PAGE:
Rummanah Aasi
Description: Growing up in the shadows cast by two world wars, Annabelle has lived a mostly quiet, steady life in her small Pennsylvania town. Until the day new student Betty Glengarry walks into her class. Betty quickly reveals herself to be cruel and manipulative, and while her bullying seems isolated at first, things quickly escalate, and reclusive World War I veteran Toby becomes a target of her attacks. While others have always seen Toby’s strangeness, Annabelle knows only kindness. She will soon need to find the courage to stand as a lone voice of justice as tensions mount.




Review: Wolf Hollow is my favorite children's book of 2016. Set against the backdrop of World War II, eleven-year-old Annabelle lives in a rural Pennsylvania community in 1943. While the war rages on outside of her town, her life is mostly peaceful until Betty Glengarry's arrival. Betty is cruel and threatening and thrives on inflicting pain. She is virtually a sociopath with zero empathy and has selected Annabelle to be her victim. At first, Annabelle is slightly comforted to know that Toby is watching out for her. Toby is a local vagabond, a World War I veteran of few words who has become something like a friend of Annabelle's family. We don't know much about Toby though there are discussions that he is suffering from post traumatic stress disorder from the war as indicated by carrying firearms around with him and is likely to be unstable.
  As Betty's violent malice grows, she successfully makes herself become the innocent victim while placing the blame on others particularly on a kind German man and Toby. One day Betty goes missing and Toby immediately becomes the prime suspect in her disappearance. Gossip ranging from Toby aloofness to him possibly being a pedophile is spread among the community. Annabelle is sure of Toby's innocence and is determined to prove it. 
  The story of Wolf Hollow is powerful, complex, and relevant. As Annabelle grows, she loses her childish naïveté in a life-altering way. She begins to see the various spectrum of people in her community from those who are plainly cruel without any purpose, courageously kind people, and those who simply pass the gossip without seeking the truth and analyzing it. The witch hunt of tracking down Toby reminded me of The Crucible and his character is much like Boo Bradley in To Kill a Mockingbird. Thematically, this book raises some of the same issues as To Kill a Mockingbird, but with social status rather than racism as the basis for injustice. Despite the darker overtones in the book, the heart of this story is ultimately one of hope and empathy. There is plenty to discuss and talk about with this book and it would be an excellent choice for a book club pick for younger readers.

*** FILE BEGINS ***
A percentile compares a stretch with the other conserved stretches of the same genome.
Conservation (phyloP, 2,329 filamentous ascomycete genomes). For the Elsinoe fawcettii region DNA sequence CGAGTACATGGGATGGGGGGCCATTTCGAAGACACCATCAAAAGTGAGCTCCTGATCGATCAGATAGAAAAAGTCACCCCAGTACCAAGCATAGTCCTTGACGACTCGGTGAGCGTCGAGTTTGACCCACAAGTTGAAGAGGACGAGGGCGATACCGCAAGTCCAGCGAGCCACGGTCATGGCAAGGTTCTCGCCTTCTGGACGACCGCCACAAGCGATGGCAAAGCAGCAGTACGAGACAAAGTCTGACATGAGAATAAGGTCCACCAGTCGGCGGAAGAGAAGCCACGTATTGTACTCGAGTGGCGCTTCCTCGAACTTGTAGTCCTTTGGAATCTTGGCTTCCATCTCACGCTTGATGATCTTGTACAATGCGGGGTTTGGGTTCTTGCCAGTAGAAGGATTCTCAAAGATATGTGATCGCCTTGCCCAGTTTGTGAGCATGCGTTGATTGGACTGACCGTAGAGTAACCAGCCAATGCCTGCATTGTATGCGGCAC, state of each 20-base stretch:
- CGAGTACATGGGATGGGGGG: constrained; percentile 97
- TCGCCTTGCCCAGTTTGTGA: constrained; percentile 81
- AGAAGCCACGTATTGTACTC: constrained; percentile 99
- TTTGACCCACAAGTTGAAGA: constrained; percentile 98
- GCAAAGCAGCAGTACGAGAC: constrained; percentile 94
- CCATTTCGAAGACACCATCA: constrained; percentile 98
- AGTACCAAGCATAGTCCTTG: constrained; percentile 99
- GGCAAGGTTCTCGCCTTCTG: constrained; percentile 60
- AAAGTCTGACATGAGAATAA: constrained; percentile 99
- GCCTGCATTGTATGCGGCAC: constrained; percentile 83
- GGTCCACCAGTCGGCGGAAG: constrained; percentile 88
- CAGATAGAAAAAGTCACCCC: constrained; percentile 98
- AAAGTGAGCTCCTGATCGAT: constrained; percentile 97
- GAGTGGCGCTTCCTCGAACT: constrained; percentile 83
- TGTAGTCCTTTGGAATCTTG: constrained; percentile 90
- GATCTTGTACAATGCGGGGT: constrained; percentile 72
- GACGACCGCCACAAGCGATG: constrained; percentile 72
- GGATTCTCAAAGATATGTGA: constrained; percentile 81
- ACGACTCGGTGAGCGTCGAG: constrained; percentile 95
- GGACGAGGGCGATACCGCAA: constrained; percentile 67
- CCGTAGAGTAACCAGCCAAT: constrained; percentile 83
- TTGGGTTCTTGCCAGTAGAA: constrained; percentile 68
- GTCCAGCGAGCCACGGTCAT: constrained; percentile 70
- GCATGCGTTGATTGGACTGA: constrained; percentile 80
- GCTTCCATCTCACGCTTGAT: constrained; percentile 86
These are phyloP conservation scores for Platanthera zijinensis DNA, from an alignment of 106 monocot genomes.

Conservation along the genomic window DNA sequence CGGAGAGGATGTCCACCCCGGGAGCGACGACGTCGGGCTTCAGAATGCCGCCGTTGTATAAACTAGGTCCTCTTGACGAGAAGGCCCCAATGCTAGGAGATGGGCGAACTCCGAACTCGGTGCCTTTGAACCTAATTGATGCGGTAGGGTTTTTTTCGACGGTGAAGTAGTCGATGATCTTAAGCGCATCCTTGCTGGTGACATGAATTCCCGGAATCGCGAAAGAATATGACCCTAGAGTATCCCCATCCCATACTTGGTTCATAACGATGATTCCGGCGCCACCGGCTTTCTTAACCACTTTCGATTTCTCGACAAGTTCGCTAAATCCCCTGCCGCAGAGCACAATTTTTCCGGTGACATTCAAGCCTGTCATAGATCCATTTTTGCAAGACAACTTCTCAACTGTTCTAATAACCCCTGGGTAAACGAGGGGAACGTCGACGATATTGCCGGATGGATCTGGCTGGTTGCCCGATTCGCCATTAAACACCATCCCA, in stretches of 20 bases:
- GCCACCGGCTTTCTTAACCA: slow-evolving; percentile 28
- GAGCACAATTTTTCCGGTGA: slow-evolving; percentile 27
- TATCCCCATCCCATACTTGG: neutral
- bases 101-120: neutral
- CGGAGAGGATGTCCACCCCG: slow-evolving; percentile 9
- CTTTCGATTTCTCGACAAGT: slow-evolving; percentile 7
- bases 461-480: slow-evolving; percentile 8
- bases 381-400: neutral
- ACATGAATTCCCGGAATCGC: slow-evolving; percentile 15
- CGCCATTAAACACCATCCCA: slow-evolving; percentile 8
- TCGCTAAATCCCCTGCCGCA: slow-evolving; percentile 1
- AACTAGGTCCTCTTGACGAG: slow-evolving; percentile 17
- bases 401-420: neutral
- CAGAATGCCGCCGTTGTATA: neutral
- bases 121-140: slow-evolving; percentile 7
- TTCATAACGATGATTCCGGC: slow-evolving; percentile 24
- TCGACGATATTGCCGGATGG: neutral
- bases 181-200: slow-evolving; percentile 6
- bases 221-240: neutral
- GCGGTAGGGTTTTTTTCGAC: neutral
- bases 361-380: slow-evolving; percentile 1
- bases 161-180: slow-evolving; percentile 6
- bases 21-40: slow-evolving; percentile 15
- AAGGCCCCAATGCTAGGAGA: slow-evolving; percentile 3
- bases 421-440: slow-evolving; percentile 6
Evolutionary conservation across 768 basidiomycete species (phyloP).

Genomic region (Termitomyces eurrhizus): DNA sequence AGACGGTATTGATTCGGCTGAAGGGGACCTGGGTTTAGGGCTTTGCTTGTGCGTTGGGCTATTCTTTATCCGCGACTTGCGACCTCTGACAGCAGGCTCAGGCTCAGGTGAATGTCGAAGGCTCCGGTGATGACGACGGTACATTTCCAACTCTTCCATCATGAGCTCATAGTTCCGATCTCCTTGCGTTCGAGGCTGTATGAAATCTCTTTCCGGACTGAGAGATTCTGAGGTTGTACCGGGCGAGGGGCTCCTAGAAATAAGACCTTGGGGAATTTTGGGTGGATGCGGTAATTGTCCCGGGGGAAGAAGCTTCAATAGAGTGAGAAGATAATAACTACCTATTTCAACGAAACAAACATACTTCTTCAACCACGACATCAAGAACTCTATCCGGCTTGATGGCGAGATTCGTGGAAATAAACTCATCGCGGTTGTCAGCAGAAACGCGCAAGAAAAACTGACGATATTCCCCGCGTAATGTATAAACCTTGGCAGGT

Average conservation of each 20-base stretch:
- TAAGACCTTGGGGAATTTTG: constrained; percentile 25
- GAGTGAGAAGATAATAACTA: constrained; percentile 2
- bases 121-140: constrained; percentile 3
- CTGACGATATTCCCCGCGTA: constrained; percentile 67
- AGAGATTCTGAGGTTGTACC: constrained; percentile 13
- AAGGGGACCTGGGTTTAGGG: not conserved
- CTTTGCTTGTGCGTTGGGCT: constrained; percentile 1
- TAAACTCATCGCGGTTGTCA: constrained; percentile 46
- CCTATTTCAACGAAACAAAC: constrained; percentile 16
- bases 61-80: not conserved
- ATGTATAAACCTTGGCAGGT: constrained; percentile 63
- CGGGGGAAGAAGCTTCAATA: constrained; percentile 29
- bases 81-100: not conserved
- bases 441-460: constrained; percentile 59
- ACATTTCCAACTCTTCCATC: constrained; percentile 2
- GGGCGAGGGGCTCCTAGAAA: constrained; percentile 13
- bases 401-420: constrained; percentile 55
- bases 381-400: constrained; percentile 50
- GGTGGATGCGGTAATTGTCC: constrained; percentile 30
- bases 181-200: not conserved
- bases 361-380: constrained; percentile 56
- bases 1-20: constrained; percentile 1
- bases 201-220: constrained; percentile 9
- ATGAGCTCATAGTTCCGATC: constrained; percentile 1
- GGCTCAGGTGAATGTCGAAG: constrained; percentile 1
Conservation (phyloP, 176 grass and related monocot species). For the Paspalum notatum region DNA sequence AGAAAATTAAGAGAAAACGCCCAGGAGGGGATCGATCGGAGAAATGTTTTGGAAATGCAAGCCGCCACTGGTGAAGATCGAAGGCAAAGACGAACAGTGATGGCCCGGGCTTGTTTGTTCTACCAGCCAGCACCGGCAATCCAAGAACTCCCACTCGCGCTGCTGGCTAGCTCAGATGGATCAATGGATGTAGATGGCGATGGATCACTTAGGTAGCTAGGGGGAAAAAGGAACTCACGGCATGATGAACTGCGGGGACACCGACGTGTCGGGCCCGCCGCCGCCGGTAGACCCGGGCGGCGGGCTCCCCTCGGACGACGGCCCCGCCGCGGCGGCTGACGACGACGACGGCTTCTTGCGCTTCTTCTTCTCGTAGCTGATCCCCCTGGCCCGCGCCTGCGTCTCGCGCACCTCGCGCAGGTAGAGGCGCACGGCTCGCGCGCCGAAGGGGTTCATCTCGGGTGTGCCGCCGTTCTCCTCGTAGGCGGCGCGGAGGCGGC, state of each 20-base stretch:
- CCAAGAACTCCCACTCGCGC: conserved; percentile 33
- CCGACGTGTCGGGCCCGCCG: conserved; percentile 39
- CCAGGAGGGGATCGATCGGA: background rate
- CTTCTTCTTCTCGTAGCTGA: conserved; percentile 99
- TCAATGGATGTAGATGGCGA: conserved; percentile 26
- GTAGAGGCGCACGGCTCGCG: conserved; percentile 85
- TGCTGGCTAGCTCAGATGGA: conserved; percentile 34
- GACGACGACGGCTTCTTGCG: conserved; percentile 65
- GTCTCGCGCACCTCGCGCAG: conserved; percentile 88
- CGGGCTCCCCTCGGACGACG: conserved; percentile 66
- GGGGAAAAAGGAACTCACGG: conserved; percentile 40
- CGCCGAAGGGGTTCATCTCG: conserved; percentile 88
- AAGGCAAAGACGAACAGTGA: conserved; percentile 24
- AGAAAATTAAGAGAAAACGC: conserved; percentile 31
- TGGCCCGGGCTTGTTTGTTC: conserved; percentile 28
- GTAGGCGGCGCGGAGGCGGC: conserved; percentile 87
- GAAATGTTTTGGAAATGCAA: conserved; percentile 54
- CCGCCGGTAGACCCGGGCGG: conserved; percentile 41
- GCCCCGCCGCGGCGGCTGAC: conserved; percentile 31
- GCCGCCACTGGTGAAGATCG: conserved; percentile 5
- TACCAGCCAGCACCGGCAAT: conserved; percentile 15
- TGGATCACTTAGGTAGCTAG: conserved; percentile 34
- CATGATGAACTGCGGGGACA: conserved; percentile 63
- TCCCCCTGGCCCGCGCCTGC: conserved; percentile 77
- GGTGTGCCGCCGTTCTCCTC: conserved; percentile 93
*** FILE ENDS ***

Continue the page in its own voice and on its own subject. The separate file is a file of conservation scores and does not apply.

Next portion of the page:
Rating: 4.5 stars

Words of Caution: There are scenes of bullying with one incident being particularly violent. Recommended for Grades 5 and up.

If you like this book try: To Kill a Mockingbird by Harper Lee, Revolution by Deborah Wiles, 
All Rise for the Honorable Perry T. Cook by Leslie Connor
5 Responses
  1. Anne Bennett Says:

    Everyone in my Printz-watch group is raving about this book, hoping it will win a Newbery, or, as they call it, a Printzbery. Guess I'd better look around for it. It sounds wonderful


  2. This sounds like a book I need to read. Thanks for putting this on my radar, Rummanah.


  3. Oh this one sounds so good and something I would enjoy. I also think it is very poignant for things going on more intensely today. I really need to have my cousin check out this review!


  4. I'm so glad you liked this. I have it on hold at my library. I've heard great things from numerous people. And way to go on blogging so much lately. I need to get back to it. Things have been super busy here. We're moving to Wisconsin in 10 days, so I've been traveling and also running around to get ready for the move.


  5. I'll add this one to my list as well! Good issues and a great time period


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